Feeding and Fertilisers

Replacing lost nutrients in the soil is essential. You might have no problem growing in your soil for the first few years but then ‘inexplicably’ struggle thereafter. Plants take nutrients from the soil to grow and we need to replace those.

Liquid feeds are a quick way of making up for the lack of nutrients in a soil. Here are a selection of methods for creating your own liquid feed.

  • Seaweed is full of minerals and trace elements and it is well worth using a lot of it in the garden. Soak seaweed in water for two weeks and dilute 1 part to 10 parts water and spray on the leaves of plants. It is possible to buy concentrated liquid seaweed and then dilute it 1:300 before spraying regularly. Seaweed can also be added to compost to boost is good properties.
  • To make a general booster for plant growth first soak a shovelful of animal manure in 10 litres of water for 14 days. Then dilute 1 part to 10 parts water before feeding to plants.
  • Soak nettles in water for 2 weeks to form a very smelly mixture which is rich in nitrates for plant growth. Dilute 1 part to 10 parts water and feed to plants. Use less than 3 times in a season.
  • Soak comfrey in water for 2 weeks and dilute 1 part to 10 parts water :- gives potassium, which is good for fruiting plants.
  • Soak valerian (pink flower found growing on walls) in water for 2 weeks and dilute 1 part to 10 parts water to provide extra phosphorus, which helps seedlings and roots grow more quickly and increases vegetable and fruit production.

There are several other fertilisers you can use to replace soil nutrients. And the good news is they’re mostly free.

  • Well-rotted manure.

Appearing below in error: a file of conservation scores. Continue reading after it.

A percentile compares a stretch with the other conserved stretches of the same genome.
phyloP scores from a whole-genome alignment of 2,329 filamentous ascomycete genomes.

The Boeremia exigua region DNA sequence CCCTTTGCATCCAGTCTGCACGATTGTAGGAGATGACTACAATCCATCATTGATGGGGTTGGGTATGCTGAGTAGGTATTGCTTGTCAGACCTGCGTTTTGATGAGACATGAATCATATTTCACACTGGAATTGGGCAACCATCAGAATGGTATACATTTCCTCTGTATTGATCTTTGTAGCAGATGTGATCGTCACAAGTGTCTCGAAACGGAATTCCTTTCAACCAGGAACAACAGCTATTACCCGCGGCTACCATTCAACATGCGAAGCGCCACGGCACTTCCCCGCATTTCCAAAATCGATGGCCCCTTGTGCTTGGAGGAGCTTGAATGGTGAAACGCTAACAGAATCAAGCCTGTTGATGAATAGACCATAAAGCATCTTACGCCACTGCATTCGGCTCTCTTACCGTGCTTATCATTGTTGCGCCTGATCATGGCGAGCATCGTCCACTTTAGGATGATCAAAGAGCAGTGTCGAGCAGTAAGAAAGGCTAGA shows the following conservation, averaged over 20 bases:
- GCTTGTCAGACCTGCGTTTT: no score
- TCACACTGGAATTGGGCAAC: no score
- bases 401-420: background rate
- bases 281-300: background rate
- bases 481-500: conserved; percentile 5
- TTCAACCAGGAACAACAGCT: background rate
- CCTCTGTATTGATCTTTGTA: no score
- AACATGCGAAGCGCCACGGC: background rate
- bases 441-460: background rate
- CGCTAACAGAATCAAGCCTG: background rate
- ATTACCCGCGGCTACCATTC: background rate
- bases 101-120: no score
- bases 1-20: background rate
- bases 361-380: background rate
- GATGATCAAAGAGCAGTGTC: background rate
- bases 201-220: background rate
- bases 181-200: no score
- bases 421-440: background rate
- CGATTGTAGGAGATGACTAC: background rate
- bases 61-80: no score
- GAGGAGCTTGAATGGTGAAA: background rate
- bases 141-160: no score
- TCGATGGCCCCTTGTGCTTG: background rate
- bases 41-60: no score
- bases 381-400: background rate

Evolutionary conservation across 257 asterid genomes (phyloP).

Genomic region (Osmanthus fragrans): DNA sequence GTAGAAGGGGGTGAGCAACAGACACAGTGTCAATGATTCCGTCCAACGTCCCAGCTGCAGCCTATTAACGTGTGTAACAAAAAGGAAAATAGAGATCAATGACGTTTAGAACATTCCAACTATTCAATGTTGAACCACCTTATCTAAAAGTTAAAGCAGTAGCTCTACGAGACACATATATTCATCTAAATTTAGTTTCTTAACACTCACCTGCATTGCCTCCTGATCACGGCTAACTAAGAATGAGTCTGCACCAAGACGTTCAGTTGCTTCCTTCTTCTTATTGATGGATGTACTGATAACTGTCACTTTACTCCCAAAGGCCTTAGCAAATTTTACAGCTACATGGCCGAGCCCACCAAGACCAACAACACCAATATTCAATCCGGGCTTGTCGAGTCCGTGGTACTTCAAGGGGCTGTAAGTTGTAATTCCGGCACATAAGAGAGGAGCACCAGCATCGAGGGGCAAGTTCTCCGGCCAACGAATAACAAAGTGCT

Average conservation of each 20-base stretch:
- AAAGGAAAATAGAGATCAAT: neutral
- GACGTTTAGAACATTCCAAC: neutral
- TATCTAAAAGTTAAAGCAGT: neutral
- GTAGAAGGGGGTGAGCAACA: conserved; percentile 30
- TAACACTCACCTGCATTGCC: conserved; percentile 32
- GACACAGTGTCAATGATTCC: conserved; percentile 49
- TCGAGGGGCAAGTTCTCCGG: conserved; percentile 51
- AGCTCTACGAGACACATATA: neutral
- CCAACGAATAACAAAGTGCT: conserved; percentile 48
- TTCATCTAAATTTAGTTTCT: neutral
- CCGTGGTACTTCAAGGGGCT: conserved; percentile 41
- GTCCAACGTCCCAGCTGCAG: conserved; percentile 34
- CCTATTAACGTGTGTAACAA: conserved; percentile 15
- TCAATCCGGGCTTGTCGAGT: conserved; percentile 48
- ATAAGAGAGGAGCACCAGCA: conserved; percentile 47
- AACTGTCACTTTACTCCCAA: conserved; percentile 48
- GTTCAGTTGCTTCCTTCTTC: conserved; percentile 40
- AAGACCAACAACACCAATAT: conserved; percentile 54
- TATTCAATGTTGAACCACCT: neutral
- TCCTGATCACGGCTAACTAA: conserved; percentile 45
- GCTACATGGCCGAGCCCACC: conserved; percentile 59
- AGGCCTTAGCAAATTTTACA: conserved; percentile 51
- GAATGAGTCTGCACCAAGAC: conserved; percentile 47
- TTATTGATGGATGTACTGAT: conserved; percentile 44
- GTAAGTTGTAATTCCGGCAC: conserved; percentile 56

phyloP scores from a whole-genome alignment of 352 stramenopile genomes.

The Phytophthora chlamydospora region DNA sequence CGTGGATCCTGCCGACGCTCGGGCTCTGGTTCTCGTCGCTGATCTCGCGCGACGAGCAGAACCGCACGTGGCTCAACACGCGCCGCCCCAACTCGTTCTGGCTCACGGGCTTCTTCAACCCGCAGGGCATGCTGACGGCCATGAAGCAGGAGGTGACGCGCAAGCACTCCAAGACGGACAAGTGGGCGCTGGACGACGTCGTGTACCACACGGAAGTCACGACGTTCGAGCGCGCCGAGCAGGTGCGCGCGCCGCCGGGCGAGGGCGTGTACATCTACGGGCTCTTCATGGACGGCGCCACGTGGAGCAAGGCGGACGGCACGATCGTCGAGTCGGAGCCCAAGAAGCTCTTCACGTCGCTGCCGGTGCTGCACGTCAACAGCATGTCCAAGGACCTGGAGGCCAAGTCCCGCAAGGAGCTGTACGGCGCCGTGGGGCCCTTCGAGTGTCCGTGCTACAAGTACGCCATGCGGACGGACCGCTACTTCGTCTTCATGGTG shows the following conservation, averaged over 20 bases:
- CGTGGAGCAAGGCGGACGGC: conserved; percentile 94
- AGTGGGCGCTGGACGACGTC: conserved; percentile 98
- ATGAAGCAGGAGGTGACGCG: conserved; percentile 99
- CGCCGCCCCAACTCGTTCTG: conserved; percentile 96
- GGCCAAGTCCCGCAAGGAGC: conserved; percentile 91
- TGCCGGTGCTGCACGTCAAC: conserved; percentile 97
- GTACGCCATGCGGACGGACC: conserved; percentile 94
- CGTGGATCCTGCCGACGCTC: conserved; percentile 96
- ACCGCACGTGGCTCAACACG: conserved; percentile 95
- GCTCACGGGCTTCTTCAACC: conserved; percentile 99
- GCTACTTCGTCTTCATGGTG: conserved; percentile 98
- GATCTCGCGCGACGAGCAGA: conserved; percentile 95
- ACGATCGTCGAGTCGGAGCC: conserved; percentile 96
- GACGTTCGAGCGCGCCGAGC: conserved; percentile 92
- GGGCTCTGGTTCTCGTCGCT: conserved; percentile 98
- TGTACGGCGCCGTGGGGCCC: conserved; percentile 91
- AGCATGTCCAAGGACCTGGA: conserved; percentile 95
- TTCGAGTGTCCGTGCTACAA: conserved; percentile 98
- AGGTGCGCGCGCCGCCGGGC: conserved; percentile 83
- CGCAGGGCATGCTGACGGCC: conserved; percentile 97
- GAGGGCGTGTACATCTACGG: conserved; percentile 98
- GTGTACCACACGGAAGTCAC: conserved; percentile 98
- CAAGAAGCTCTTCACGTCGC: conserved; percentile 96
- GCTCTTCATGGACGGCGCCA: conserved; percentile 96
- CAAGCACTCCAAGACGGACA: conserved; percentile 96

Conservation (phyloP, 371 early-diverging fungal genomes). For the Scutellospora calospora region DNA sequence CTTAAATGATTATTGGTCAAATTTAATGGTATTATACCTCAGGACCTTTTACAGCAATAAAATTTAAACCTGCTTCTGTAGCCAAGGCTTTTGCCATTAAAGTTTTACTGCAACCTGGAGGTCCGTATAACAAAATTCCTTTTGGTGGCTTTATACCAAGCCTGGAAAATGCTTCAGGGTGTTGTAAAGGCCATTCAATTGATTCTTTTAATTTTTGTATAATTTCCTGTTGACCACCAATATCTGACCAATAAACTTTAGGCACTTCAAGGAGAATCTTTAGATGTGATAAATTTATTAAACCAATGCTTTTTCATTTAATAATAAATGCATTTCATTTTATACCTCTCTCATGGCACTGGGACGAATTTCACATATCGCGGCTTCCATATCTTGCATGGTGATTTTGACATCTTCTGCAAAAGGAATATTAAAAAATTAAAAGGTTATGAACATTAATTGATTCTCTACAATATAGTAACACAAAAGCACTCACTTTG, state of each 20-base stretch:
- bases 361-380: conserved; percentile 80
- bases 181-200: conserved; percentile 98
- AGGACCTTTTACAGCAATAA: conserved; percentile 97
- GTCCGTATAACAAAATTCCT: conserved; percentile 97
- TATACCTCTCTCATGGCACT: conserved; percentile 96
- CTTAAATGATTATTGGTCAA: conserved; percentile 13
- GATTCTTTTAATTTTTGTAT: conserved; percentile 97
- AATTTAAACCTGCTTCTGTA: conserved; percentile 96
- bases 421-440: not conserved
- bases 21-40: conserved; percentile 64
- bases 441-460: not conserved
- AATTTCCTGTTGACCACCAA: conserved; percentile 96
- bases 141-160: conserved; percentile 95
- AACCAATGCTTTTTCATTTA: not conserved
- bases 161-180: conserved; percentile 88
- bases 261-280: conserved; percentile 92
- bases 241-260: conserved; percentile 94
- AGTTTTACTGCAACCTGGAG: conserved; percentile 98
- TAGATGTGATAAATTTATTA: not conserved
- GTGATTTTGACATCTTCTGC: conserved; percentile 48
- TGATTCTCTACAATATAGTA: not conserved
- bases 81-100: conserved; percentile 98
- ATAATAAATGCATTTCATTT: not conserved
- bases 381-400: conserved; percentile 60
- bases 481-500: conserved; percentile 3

You know it’s well-rotted when it’s at least 6 months to a year old, is a uniform dark brown, has no smell and no distinguishable particles, like grass, in it. Manure is a great natural fertiliser that adds nitrogen, phosphorus, potassium and more. It warms the soil and creates a beneficial environment for micro-organisms, and for decomposition.
  • Fresh Seaweed.
    Unlike manure, seaweed doesn’t need to compost before being used as a fertiliser. It’s full or trace nutrients and minerals and these exist in a state that is readily available to soil and plants even before it decomposes.
  • Compost.
    Decomposed organic matter is a complete feed for plants and soil. It completes the life cycle of all organic material, it benefits the environment in so many different ways and it’s really simple and easy to make.

There are, of course, many other fertilisers that you can buy: commercial liquid feeds, chicken manure pellets, powdered seaweed, but it’s a good idea to view these as supplementary feeds rather than being used to increase the overall fertility of your soil.

For more growing tips and resources visit www.giy.ie